I think the only thing worse than being injured is the threat of injury. I’ve spent a lot of time injured. In 2010 I ran my first marathon and was semi new to the distance running game. I had run a handful of half marathons, but still made stupid mistakes like trying to break in a new pair of shoes (that I wasn’t properly fitted for) on a 20 mile run. This resulted in my foot in a bucket of ice for a few weeks. In 2011 when I was training for my second marathon in May and half marathons that Fall I was plagued with left IT band issues and right knee issues. In late 2012 my IT band issue returned and I finally went to physical therapy and spent all of 2013 being treated/learning to prevent injury as I completed the NYC Triple Crown. I finally thought I had wised up when I spent all of 2014 injury free. It felt like I was industrictable.
Cut now to early 2015 where I started experiencing some calf tightness on both of my legs. I had been primarily training on the Hoboken Riverwalk during the winter, a notoriously flat surface, so I thought the tightness was due to muscle overuse or lack of variation along my routes. I started running hill repeats in Central Park to to add in different terrain and strengthen different muscles in my legs. But the calf pain didn’t go away. On what was supposed to be my 10 mile run before the NYC Half, my left calf seized up. It felt like my calf had been replaced with a softball. The tightness was unyielding and I cut my run short to 8 miles. The next week I was cautious and ran 8 miles in the city (once again contributing my soreness with the constant flat course). I had a better run, but now the inside of my right calf was tightening. It didn’t hurt like my left had the week prior, but just enough for me to worry but never speak of it aloud. If you admit to having pain, it becomes real. It’s like saying Beetlejuice three times. Deny, deny, deny. Ignore it and it’ll go away.
During the NYC Half it did not go away. I started feeling the soreness around mile 2 and it never got better, but it also never got worse. I stayed strong through the race and the week or two afterward. Every run, and even on some walks, I felt it. Not worse, but not better. I eventually started talking about it, making it real, and making an appointment back at Finish Line Physical Theaepy for the first time in almost a year and a half. Brynn, my amazing PT, quickly told me to calm the heck down with my training. “You have the tightness calves I’ve ever seen. You’re gaining muscle but you can’t sacrifice your mobility for it. Look at you. You can’t even sit up straight” and she was right. Sitting up straight on the table with my legs in front of me was painful but it had been for years. She quickly reminded me that that wasn’t an excuse. She worked her magic (which is a nice way of saying she made me call out and almost cry like a baby as she helped me heal) and I was told no more running until you’re 2-3 days pain free. While I’m not full-blown injured, if I’m not careful I will be soon.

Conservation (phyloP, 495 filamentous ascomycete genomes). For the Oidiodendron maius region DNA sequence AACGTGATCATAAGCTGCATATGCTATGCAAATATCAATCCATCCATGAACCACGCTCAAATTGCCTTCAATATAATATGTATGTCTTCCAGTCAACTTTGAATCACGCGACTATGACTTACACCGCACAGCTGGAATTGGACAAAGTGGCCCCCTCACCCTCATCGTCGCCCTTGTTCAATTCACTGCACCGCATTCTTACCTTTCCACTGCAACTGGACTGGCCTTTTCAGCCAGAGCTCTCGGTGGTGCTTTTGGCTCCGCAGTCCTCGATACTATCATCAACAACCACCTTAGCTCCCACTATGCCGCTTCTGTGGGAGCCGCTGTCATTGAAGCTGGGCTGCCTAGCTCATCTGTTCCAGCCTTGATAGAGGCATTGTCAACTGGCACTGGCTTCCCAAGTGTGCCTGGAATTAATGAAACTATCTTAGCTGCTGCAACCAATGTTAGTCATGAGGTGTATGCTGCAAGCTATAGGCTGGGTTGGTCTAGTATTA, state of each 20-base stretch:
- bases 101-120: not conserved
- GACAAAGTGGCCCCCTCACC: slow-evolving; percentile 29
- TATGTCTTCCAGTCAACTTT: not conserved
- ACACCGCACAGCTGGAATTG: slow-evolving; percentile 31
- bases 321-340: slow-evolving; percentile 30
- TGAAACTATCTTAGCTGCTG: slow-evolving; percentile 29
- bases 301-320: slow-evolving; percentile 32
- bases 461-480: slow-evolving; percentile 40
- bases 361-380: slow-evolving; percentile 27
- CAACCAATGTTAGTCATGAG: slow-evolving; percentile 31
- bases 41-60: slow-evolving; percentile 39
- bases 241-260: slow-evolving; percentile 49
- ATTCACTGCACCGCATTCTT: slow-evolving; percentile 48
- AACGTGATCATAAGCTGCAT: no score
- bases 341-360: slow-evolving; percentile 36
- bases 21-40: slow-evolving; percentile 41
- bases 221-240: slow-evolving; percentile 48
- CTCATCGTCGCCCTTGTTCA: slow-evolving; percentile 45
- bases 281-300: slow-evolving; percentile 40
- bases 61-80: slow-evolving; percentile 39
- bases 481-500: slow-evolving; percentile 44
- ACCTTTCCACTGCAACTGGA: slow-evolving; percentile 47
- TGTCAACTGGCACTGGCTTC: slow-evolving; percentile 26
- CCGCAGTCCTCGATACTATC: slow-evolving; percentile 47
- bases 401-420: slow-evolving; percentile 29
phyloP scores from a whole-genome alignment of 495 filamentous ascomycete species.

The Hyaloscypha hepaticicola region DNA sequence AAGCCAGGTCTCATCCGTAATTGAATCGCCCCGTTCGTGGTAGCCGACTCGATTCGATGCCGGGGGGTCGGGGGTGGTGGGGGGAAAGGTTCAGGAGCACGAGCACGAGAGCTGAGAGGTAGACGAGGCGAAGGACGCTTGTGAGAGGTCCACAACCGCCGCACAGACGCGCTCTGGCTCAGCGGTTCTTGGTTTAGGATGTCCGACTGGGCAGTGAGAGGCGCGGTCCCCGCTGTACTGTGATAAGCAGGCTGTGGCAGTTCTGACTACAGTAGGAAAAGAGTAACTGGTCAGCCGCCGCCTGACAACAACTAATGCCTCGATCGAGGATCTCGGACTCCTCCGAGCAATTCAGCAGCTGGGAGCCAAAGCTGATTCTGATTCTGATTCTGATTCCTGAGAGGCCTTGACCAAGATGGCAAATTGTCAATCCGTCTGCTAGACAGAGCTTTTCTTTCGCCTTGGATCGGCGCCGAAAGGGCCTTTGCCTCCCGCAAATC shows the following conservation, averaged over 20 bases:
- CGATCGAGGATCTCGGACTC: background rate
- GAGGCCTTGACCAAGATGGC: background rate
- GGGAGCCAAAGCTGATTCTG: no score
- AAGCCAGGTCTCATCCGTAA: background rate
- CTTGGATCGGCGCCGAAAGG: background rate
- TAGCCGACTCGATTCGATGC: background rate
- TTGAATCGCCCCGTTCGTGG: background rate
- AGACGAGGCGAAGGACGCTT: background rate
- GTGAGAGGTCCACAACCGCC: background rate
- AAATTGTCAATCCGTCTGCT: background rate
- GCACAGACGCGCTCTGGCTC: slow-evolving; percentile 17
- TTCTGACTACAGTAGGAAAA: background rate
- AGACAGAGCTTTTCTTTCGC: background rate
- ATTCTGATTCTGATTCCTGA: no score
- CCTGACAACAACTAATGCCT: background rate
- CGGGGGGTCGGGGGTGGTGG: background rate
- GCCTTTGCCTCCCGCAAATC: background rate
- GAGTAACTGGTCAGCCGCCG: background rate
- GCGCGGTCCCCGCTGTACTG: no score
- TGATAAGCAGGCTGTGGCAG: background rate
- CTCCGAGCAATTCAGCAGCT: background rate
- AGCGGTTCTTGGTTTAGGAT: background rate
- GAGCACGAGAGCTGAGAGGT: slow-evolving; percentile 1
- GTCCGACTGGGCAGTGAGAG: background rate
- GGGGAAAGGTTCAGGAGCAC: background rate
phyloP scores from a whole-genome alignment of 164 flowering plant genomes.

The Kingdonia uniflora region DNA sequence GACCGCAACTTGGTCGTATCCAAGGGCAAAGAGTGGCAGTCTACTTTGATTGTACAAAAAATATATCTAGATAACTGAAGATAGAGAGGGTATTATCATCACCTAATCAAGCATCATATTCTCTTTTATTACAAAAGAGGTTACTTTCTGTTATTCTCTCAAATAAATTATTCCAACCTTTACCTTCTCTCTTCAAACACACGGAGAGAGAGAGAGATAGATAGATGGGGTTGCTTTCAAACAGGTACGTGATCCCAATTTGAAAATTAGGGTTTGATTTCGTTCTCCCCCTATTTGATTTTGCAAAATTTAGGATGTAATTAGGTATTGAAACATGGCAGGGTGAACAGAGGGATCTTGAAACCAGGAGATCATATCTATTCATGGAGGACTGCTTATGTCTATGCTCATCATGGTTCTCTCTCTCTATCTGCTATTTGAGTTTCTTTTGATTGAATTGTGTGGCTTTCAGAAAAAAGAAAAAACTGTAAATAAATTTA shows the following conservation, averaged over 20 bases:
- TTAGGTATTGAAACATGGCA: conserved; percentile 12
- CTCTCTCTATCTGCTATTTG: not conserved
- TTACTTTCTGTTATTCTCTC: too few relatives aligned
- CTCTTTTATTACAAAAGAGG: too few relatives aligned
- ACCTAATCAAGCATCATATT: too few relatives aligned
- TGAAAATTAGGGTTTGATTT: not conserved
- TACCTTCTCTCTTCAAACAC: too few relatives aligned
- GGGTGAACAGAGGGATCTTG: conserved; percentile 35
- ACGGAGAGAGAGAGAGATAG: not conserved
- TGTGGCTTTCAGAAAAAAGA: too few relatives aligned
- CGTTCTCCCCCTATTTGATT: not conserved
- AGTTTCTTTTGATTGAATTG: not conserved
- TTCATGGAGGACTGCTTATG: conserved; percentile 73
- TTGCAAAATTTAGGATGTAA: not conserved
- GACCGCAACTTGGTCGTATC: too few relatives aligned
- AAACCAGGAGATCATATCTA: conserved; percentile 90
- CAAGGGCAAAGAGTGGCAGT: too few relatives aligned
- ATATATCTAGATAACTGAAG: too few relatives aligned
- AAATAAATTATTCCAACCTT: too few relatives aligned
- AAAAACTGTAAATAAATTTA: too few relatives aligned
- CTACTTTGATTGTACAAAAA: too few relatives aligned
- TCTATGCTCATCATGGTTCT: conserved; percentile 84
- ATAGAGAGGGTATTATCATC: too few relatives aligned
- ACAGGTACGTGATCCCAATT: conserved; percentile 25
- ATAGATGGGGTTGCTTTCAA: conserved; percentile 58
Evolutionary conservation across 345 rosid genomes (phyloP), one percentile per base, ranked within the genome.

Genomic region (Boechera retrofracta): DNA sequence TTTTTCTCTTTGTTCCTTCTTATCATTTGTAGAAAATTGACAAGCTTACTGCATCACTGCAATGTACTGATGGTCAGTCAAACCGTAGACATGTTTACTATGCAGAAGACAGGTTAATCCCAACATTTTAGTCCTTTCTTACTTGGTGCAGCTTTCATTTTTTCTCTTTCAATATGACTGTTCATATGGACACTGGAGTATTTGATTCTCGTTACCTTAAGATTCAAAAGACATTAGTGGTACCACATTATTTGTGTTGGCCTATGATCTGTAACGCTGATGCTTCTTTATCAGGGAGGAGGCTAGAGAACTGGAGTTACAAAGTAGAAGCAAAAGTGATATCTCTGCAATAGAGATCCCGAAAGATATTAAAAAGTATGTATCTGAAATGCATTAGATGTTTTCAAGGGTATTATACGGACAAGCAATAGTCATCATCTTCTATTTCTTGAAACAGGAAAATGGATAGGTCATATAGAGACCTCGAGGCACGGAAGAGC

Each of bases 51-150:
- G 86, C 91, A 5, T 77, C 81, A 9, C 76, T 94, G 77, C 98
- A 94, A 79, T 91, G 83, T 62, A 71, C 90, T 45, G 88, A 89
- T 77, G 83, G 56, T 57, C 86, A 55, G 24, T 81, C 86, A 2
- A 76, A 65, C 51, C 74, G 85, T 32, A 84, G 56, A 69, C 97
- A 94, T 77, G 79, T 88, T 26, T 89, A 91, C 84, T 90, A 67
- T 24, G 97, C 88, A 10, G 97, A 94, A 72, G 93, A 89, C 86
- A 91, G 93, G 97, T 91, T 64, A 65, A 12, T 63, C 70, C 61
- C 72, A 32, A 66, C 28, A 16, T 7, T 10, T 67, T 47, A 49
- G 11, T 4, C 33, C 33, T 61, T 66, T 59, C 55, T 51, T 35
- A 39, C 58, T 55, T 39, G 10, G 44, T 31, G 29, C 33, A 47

If you’re in training with races looming over you, the last thing you want to hear is “no running” even if there’s a tentative timeframe for you to get back on the road. I was allowed to swim and bike to my hearts content (as long as it was pain free) so I bought an indoor trainer for my bike and set out to keep my fitness up. I was not willing to sacrifice what I had been working hard, putting in hours and flights of stairs to achieve.
While I’m able to run again, I still have pain in my calves, no more than a 1 or 2 on a 1-10 pain scale (I’ve been conditioned not to run through pain higher than a 4). Knowing that my training could be making me worse is terrifying. It’s the limbo that’s killing me. With every step I worry that this is the one that will stop me in my tracks and lead me on 2-3 weeks (or heaven forbid months) of PT. All I can do is be conservative, stretch, rest and ice and pray this doesn’t get any worse.
Have you ever been injured? How did you recover and stay injury free?